Ethiopia – update on Sudanese asylum seekers / Sherkole Camp 8th September 2011

Sudanese asylum seekers, new emergencies

Recent UN reports show that at least 50,000 civilians (and possibly many more) have fled their homes in various parts of Blue Nile State due to fighting on Friday, September 2.

The Sudanese Red Crescent Society estimates that some 30,000 to 40,000 people fled from Ed Damazine into the northern part of Blue Nile State. Another group of 20,000-25,000 Sudanese crossed into Ethiopia from Kurmuk, Geissan and Menza.

The UNHCR and the Administration for Refugees and Returnee Affairs (ARRA) found during visits at the weekend that although many have been displaced from Blue Nile and sheltered along the Ethiopia-Sudan border, the majority of them were not willing to move to camps inside Ethiopia.

Traumatization and shock due to the sudden attack in the form of a night bombing raid was observed as the panic and horror lingered. Most of those who fled were anxious about the properties, businesses, cattle and homes they left behind.  Understandably, they want to go back, but are unsure of the security situation.

The UNHCR confirmed that only 2700 people were willingly brought to Sherkole Camp inside Ethiopia.

The next course of action is unclear. For the time being hot meals are served at the border and trucked in water is distributed. There are plans to support the community providing those fleeing with shelter and care.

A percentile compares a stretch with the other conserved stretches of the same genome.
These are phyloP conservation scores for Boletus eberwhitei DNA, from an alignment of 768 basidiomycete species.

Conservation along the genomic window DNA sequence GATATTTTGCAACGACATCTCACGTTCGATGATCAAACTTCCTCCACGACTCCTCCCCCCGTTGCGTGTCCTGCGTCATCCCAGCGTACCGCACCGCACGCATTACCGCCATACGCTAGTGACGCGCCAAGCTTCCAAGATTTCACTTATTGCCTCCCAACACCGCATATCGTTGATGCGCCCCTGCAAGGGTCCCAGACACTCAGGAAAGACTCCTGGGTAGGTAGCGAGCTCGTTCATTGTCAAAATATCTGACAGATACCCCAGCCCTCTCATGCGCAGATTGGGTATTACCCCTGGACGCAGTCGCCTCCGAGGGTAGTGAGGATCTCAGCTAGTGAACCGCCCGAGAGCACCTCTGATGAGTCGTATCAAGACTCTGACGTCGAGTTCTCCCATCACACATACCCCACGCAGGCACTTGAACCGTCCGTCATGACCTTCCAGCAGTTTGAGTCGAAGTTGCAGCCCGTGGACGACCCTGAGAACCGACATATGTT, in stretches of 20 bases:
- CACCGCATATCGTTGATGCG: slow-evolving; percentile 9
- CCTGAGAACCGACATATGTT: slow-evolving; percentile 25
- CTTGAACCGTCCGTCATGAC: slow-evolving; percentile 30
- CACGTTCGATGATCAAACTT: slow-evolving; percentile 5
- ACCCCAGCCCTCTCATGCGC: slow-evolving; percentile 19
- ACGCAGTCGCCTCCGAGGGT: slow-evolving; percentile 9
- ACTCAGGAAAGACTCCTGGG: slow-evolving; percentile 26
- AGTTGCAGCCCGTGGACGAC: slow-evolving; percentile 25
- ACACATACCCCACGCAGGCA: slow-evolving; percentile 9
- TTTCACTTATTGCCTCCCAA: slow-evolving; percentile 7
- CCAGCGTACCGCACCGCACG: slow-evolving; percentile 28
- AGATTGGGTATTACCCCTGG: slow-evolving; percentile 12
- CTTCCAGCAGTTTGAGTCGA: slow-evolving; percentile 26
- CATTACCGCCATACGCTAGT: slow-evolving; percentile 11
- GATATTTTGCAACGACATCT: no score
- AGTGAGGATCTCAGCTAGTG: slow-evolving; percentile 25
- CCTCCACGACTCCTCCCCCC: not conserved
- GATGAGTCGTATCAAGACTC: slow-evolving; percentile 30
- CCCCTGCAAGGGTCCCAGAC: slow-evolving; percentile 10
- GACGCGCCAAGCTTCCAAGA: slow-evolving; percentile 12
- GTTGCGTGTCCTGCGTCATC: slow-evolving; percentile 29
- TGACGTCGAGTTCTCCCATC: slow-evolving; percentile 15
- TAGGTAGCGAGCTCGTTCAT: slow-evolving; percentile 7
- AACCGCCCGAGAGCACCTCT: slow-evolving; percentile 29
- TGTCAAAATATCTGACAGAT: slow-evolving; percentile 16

NGOs and UN agencies, members of the task force, were advised to remain on alert should the situation worsen. The UNHCR and ARRA will continue to monitor the situation and inform the task force.

LWF action on Sudanese emergencies

The challenge of future action has come due to NGOs turning their efforts and resources towards the Dolo Ado Somali refugees. However, the previous commitment (earlier in 2011) expressed to the UNHCR still exists and it has duplicated the matrix and shared copies with the LWF.

Accordingly, the LWF signed in then, to provide assistance in the areas of community services (including psychosocial), and the environment. The UNHCR also added shelter to this list.

After discussion with NCA, on 7 September, there is a possibility, although no commitment yet, to work together on water with NCA’s specialized service.  We hope to formalize these discussions as the situation gets clearer and sectoral divisions are assigned by UNHCR and ARRA.  If this operation becomes real then the LWF Ethiopia Program will need to scale up its capacity on the ground. We hope to get global assistance from Geneva as the situation demands.

(This report received from Dr Lemma Degefa LWF/ Ethiopia Program)

Sept. 8, 2011

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